Chemistry kinetics collision theory




Chemistry kinetics collision theory


The following texts are the property of their respective authors and we thank them for giving us the opportunity to share for free to students, teachers and users of the Web their texts will used only for illustrative educational and scientific purposes only.


The information of medicine and health contained in the site are of a general nature and purpose which is purely informative and for this reason may not replace in any case, the council of a doctor or a qualified entity legally to the profession.



Chemistry kinetics collision theory




Chemistry kinetics collision theory


Collision Theory:


  • How fast will a reaction go?  The reaction rate is the number of atoms, ions, or molecules that react in a given time to form products.


  • Reactions proceed at different rates.  Collision theory provides an explanation for why reactions proceed at different rates.


  • Most chemical reactions involve the transfer of atoms from one molecule to another.  For any reaction involving two or more reactants, the reacting particles must collide (contact between the reactants is very important). The more often the particles collide, the faster the reaction should go.  The colliding particles must also have enough energy for bond breaking and bond making.  Otherwise, the particles collide without reacting.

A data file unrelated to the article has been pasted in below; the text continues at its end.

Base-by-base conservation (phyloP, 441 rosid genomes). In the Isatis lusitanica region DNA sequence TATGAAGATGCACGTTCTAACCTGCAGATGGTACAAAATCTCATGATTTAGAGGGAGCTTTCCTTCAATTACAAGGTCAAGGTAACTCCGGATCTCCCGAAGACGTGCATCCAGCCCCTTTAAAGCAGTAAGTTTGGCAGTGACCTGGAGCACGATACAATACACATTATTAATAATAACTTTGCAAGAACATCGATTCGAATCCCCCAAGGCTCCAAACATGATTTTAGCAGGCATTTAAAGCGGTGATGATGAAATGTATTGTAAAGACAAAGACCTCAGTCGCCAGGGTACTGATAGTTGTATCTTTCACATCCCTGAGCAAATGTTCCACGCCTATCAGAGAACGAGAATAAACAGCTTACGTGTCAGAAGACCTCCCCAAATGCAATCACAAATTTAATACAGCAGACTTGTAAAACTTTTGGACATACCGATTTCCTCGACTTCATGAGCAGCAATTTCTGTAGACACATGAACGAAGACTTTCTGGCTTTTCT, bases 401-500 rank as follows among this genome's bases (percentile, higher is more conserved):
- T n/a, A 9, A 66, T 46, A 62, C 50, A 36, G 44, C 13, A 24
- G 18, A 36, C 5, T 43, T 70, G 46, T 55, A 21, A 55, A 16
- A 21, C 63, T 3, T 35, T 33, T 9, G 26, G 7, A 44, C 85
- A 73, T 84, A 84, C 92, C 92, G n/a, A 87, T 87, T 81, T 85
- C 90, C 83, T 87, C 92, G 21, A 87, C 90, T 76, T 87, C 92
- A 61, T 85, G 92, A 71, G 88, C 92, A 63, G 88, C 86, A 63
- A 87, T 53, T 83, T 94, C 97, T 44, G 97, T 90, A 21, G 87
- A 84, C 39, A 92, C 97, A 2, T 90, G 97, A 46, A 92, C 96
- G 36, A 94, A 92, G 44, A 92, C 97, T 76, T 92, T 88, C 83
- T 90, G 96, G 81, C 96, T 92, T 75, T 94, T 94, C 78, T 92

• Activation energy is the minimum energy colliding particles must have in order to react.  (A barrier that the reactants must cross to be converted into products.)


  • During a reaction, particles that are neither reactants nor products form momentarily.  An activated complex or transition state is the arrangement of atoms at the peak of the activation barrier.  The very unstable activated complex is equally likely to return to the reactants, as it is to go to products.



Factors that Affect the Rate of a Reaction:


  • Nature of reactants 
  • the nature of the reactants will determine what kind of reaction will occur (fast or slow)
  • for example:  ionic reactions do not involve electron transfer and occur rapidly because of the attraction of opposite charges and frequent collisions; reactions that require electron transfers and bond rearrangements take much longer ( i.e. neutral molecules)
  • Temperature